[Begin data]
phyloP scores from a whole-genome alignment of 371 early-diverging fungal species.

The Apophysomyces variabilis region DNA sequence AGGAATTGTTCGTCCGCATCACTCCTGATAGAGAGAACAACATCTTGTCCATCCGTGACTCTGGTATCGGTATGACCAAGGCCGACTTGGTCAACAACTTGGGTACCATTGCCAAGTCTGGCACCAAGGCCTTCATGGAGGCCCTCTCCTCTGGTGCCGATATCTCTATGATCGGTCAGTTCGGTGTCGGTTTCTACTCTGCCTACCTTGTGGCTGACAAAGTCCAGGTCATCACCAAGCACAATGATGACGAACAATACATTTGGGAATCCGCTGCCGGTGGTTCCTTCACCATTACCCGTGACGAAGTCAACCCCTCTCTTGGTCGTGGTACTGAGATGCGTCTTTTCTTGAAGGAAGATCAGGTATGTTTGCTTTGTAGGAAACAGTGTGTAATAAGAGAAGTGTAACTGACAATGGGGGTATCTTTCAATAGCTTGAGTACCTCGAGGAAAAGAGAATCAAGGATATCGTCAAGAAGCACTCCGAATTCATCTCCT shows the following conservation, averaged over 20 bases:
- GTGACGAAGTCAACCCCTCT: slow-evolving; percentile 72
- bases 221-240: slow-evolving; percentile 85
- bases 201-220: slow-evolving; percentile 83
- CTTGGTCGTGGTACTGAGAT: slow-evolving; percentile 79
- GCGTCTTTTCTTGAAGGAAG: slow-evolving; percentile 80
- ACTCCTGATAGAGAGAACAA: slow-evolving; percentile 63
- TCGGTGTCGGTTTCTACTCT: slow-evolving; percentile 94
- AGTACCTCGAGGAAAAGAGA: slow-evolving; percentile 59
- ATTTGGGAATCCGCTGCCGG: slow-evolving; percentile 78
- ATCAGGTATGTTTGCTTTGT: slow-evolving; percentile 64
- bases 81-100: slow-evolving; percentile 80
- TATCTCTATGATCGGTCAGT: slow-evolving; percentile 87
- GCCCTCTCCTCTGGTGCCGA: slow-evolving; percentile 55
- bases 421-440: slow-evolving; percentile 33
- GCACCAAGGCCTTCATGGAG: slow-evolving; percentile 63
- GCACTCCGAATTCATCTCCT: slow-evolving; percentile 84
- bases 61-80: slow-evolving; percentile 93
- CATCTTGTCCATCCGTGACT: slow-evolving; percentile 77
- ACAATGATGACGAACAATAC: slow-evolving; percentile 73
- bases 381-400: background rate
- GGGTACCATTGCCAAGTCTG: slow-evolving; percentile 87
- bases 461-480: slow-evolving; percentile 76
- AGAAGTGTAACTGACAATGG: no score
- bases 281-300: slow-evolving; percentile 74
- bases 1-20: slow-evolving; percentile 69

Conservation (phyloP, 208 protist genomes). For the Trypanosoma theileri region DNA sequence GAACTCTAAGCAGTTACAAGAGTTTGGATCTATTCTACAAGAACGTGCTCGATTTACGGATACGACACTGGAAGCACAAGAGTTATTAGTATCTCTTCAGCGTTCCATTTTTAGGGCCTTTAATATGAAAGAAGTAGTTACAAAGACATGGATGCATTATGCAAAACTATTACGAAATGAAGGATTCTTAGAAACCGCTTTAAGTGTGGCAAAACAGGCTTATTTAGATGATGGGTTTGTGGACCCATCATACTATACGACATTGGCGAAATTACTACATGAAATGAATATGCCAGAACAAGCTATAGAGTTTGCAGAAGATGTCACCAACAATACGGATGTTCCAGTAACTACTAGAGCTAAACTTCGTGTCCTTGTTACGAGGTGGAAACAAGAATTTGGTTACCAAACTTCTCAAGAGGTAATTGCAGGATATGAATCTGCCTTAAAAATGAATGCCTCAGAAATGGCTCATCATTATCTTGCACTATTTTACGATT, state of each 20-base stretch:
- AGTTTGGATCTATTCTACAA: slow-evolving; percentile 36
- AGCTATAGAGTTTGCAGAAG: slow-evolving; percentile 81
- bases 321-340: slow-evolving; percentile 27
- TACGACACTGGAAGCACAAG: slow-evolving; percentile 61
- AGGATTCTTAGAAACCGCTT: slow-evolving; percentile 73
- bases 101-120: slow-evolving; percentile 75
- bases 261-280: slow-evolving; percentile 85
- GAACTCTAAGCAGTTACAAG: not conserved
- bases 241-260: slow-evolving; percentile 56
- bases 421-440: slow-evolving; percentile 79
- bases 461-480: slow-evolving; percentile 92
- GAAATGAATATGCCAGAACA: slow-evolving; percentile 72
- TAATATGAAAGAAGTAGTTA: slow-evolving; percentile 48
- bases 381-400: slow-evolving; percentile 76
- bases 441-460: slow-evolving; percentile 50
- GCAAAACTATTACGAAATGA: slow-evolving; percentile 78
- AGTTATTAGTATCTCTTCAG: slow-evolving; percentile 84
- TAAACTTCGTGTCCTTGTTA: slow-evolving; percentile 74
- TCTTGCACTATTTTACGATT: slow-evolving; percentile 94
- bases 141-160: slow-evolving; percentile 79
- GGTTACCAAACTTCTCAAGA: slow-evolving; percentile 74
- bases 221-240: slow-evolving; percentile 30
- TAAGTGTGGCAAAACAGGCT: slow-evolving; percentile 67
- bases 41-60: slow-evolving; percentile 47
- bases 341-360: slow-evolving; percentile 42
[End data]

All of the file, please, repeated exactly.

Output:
phyloP scores from a whole-genome alignment of 371 early-diverging fungal species.

The Apophysomyces variabilis region DNA sequence AGGAATTGTTCGTCCGCATCACTCCTGATAGAGAGAACAACATCTTGTCCATCCGTGACTCTGGTATCGGTATGACCAAGGCCGACTTGGTCAACAACTTGGGTACCATTGCCAAGTCTGGCACCAAGGCCTTCATGGAGGCCCTCTCCTCTGGTGCCGATATCTCTATGATCGGTCAGTTCGGTGTCGGTTTCTACTCTGCCTACCTTGTGGCTGACAAAGTCCAGGTCATCACCAAGCACAATGATGACGAACAATACATTTGGGAATCCGCTGCCGGTGGTTCCTTCACCATTACCCGTGACGAAGTCAACCCCTCTCTTGGTCGTGGTACTGAGATGCGTCTTTTCTTGAAGGAAGATCAGGTATGTTTGCTTTGTAGGAAACAGTGTGTAATAAGAGAAGTGTAACTGACAATGGGGGTATCTTTCAATAGCTTGAGTACCTCGAGGAAAAGAGAATCAAGGATATCGTCAAGAAGCACTCCGAATTCATCTCCT shows the following conservation, averaged over 20 bases:
- GTGACGAAGTCAACCCCTCT: slow-evolving; percentile 72
- bases 221-240: slow-evolving; percentile 85
- bases 201-220: slow-evolving; percentile 83
- CTTGGTCGTGGTACTGAGAT: slow-evolving; percentile 79
- GCGTCTTTTCTTGAAGGAAG: slow-evolving; percentile 80
- ACTCCTGATAGAGAGAACAA: slow-evolving; percentile 63
- TCGGTGTCGGTTTCTACTCT: slow-evolving; percentile 94
- AGTACCTCGAGGAAAAGAGA: slow-evolving; percentile 59
- ATTTGGGAATCCGCTGCCGG: slow-evolving; percentile 78
- ATCAGGTATGTTTGCTTTGT: slow-evolving; percentile 64
- bases 81-100: slow-evolving; percentile 80
- TATCTCTATGATCGGTCAGT: slow-evolving; percentile 87
- GCCCTCTCCTCTGGTGCCGA: slow-evolving; percentile 55
- bases 421-440: slow-evolving; percentile 33
- GCACCAAGGCCTTCATGGAG: slow-evolving; percentile 63
- GCACTCCGAATTCATCTCCT: slow-evolving; percentile 84
- bases 61-80: slow-evolving; percentile 93
- CATCTTGTCCATCCGTGACT: slow-evolving; percentile 77
- ACAATGATGACGAACAATAC: slow-evolving; percentile 73
- bases 381-400: background rate
- GGGTACCATTGCCAAGTCTG: slow-evolving; percentile 87
- bases 461-480: slow-evolving; percentile 76
- AGAAGTGTAACTGACAATGG: no score
- bases 281-300: slow-evolving; percentile 74
- bases 1-20: slow-evolving; percentile 69

Conservation (phyloP, 208 protist genomes). For the Trypanosoma theileri region DNA sequence GAACTCTAAGCAGTTACAAGAGTTTGGATCTATTCTACAAGAACGTGCTCGATTTACGGATACGACACTGGAAGCACAAGAGTTATTAGTATCTCTTCAGCGTTCCATTTTTAGGGCCTTTAATATGAAAGAAGTAGTTACAAAGACATGGATGCATTATGCAAAACTATTACGAAATGAAGGATTCTTAGAAACCGCTTTAAGTGTGGCAAAACAGGCTTATTTAGATGATGGGTTTGTGGACCCATCATACTATACGACATTGGCGAAATTACTACATGAAATGAATATGCCAGAACAAGCTATAGAGTTTGCAGAAGATGTCACCAACAATACGGATGTTCCAGTAACTACTAGAGCTAAACTTCGTGTCCTTGTTACGAGGTGGAAACAAGAATTTGGTTACCAAACTTCTCAAGAGGTAATTGCAGGATATGAATCTGCCTTAAAAATGAATGCCTCAGAAATGGCTCATCATTATCTTGCACTATTTTACGATT, state of each 20-base stretch:
- AGTTTGGATCTATTCTACAA: slow-evolving; percentile 36
- AGCTATAGAGTTTGCAGAAG: slow-evolving; percentile 81
- bases 321-340: slow-evolving; percentile 27
- TACGACACTGGAAGCACAAG: slow-evolving; percentile 61
- AGGATTCTTAGAAACCGCTT: slow-evolving; percentile 73
- bases 101-120: slow-evolving; percentile 75
- bases 261-280: slow-evolving; percentile 85
- GAACTCTAAGCAGTTACAAG: not conserved
- bases 241-260: slow-evolving; percentile 56
- bases 421-440: slow-evolving; percentile 79
- bases 461-480: slow-evolving; percentile 92
- GAAATGAATATGCCAGAACA: slow-evolving; percentile 72
- TAATATGAAAGAAGTAGTTA: slow-evolving; percentile 48
- bases 381-400: slow-evolving; percentile 76
- bases 441-460: slow-evolving; percentile 50
- GCAAAACTATTACGAAATGA: slow-evolving; percentile 78
- AGTTATTAGTATCTCTTCAG: slow-evolving; percentile 84
- TAAACTTCGTGTCCTTGTTA: slow-evolving; percentile 74
- TCTTGCACTATTTTACGATT: slow-evolving; percentile 94
- bases 141-160: slow-evolving; percentile 79
- GGTTACCAAACTTCTCAAGA: slow-evolving; percentile 74
- bases 221-240: slow-evolving; percentile 30
- TAAGTGTGGCAAAACAGGCT: slow-evolving; percentile 67
- bases 41-60: slow-evolving; percentile 47
- bases 341-360: slow-evolving; percentile 42